Supporting Policies for Ocean Energy

In 2021, China has implemented a series of climate change strategies, measures and actions to support the development of renewable energy, including ocean energy, and will release implementation plans and supporting measures in relevant sectors and industries in the next stage, with a view to building a "1+N" policy system of carbon peak and carbon neutral.

In 2021, promoting the large-scale development of ocean energy has been set out in the ‘The Outline of the 14th Five-Year Plan (2021-2025) for National Economic and Social Development and the Long-Range Objectives Through the Year 2035’. 

In 2021, China issued some policies and measures to promote the development of renewable energy industries such as wind power and photovoltaic power in terms of preferential loan, green power certificates and feed-in tariffs, providing a reference basis for further research and development of ocean energy industry policies.  

In order to promote renewable energy technological innovation and development, the Ministry of Science and Technology (MOST) released the National Key Research and Development Program (NKRDP) of ‘Renewable Energy and Hydrogen Energy Technology’ to support research on the efficient conversion mechanism, key technologies and equipment of ocean energy. The application of projects was started in 2018.


Consenting processes

Marine Spatial Planning (MSP) is used as a decision making tool: every project relating to the sea must conform to the Marine Functional Zoning.

In 2012, the State Council approved the National Marine Functional Zoning (2011-2020), and eleven planning of provinces, municipalities and autonomous regions. China started the Marine Functional Zoning work in 1989.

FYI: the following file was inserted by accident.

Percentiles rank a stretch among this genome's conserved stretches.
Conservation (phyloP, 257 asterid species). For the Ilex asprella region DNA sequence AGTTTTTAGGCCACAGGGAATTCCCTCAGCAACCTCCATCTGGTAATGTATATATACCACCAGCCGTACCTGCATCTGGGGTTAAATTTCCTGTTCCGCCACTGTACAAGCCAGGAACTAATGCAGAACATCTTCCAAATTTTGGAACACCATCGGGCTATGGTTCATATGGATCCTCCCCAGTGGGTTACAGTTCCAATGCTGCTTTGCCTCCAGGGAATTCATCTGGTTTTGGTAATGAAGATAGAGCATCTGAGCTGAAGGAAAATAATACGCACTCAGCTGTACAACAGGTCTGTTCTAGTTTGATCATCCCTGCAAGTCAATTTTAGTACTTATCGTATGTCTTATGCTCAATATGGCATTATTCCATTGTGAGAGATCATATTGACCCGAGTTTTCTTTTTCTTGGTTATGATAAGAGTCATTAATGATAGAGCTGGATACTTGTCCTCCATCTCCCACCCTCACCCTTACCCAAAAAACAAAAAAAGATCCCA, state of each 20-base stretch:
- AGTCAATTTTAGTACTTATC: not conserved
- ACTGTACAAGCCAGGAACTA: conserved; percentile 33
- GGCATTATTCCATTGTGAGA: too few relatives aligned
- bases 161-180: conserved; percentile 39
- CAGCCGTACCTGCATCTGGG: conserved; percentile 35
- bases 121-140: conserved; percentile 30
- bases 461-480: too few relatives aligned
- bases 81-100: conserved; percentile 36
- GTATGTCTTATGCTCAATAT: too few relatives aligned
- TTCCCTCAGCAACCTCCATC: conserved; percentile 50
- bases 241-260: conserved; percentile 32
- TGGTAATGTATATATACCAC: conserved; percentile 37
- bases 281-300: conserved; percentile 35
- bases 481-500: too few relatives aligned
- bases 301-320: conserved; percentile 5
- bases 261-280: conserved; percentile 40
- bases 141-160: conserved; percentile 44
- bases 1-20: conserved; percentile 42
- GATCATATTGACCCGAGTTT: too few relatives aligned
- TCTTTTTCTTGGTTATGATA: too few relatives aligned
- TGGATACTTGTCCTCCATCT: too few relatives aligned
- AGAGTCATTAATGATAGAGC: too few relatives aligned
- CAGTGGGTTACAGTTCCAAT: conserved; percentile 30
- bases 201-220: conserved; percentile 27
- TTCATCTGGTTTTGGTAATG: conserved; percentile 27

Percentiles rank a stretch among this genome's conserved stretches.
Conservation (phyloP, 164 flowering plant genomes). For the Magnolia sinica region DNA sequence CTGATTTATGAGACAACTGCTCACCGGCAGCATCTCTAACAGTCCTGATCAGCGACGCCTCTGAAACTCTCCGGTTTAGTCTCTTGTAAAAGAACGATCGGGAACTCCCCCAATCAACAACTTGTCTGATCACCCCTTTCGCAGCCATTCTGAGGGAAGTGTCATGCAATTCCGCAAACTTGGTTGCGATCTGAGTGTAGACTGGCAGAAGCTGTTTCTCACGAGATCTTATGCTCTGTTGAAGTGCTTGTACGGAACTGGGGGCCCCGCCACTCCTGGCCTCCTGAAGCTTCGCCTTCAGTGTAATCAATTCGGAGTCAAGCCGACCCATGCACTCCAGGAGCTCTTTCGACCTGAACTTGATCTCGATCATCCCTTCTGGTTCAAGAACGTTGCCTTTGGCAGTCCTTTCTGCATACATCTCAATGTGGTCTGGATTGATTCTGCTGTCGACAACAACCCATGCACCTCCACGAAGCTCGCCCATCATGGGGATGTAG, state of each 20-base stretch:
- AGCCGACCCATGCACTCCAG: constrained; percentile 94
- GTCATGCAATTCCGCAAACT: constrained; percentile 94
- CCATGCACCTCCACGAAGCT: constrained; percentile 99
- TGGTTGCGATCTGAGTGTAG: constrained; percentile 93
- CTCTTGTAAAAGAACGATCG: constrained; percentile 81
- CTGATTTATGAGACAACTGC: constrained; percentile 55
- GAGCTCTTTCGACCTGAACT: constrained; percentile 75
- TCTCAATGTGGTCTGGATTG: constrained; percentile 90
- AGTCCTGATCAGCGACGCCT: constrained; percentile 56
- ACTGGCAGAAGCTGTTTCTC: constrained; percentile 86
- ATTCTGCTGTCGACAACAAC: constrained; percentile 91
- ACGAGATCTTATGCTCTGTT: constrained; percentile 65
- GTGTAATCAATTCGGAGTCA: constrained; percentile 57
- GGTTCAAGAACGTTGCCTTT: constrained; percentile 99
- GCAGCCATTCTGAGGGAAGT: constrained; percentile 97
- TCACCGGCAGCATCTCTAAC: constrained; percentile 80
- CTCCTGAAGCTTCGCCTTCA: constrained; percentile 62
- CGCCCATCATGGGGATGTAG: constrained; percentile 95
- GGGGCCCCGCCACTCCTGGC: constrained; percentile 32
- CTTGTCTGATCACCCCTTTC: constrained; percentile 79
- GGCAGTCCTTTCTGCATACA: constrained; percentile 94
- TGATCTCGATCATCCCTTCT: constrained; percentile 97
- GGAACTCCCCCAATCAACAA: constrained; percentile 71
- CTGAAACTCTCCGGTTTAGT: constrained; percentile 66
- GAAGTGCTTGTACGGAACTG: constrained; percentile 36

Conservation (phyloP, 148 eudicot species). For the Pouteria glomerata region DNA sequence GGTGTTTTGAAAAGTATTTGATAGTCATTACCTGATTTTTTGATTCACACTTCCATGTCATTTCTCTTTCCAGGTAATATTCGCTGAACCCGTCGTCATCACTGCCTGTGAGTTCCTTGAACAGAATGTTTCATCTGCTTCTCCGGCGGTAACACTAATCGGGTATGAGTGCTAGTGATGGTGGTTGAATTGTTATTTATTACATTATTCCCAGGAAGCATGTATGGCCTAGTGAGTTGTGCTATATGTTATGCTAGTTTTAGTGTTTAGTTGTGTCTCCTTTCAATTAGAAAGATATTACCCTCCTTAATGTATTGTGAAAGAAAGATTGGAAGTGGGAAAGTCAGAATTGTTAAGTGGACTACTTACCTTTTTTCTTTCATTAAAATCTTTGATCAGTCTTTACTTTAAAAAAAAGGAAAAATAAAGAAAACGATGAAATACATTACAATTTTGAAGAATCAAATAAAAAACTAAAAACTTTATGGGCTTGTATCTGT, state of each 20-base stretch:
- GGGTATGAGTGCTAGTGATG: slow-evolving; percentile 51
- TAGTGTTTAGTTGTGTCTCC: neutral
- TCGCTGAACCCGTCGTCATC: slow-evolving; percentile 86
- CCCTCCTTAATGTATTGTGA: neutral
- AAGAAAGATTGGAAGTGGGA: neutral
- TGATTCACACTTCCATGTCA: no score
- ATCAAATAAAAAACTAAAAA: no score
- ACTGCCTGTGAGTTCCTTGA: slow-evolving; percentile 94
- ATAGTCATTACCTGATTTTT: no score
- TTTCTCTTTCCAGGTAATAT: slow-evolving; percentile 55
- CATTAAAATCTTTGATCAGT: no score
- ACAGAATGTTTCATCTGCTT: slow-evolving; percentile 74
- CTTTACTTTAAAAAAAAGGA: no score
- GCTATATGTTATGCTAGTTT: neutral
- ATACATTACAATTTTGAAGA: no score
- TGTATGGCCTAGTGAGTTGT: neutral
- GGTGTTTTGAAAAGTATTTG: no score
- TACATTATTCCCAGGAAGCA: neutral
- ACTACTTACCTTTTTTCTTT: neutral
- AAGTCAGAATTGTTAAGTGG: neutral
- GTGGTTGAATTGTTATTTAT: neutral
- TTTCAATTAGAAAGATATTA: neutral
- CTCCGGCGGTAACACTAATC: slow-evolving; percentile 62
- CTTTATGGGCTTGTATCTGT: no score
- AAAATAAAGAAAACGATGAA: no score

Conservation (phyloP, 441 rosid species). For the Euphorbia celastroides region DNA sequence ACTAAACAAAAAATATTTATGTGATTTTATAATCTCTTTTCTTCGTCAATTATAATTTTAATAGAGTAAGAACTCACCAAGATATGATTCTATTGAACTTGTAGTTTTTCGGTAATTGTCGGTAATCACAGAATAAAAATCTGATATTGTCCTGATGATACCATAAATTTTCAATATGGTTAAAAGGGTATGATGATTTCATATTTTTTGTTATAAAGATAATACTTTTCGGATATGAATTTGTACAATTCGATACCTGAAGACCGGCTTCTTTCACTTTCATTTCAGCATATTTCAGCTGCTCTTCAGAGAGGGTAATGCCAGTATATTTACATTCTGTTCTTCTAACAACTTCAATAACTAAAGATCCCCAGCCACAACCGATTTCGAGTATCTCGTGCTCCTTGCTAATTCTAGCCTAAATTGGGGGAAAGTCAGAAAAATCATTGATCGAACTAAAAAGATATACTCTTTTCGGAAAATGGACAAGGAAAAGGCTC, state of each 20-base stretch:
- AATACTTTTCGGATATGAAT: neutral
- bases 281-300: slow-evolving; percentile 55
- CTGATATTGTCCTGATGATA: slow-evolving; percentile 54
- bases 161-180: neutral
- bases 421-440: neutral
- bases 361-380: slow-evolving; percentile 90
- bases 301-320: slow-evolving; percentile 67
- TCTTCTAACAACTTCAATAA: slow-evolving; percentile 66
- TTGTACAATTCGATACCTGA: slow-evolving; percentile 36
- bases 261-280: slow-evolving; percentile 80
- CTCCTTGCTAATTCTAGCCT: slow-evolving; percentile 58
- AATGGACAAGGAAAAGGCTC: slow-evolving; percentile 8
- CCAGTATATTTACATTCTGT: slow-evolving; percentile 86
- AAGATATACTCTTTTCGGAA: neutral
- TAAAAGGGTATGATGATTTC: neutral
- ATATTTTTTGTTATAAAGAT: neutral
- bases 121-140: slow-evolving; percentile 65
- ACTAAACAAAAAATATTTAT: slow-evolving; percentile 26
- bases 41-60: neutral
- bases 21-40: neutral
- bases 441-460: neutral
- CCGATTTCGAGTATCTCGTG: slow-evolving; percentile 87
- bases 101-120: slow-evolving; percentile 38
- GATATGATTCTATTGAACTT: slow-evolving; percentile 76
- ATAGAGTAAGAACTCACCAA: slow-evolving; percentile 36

Marine Functional Zoning is zoned in 8 categories: farming fishery area, port, shipping area, industrial and urban area, mineral and energy, touristic area, marine protected area, special use area and reservations.

Pre-selected areas for ocean energy development have been defined, under the category “mineral and energy”. Site selection planning should be consistent with the National Renewable Energy Development Planning, Marine Functional Zoning, Island Protection Planning and Marine Environmental Protection Planning.

The authorities involved in the consenting process are the following:

• Financial funding authorities: National Development and Reform Commission, Ministry of Finance, Ministry of Science and Technology and State Oceanic Administration (SOA). The involved authority depends on the financial funding sources of projects;

• Ministry of land and resources and related local department;

• Local electricity sector – approval of the grid-connection;

• Environmental Protection Departments – responsible for the EIA;

• Energy Management Departments – responsible for reviewing the energy assessment report.

The consenting process differs depending if it is a project funded by the government or with private funding. The examination and approval system applies only to the government investment project. The ratification system for enterprises do not use government funds to invest in the construction of major projects and restricted projects There are seven required approvals for developers: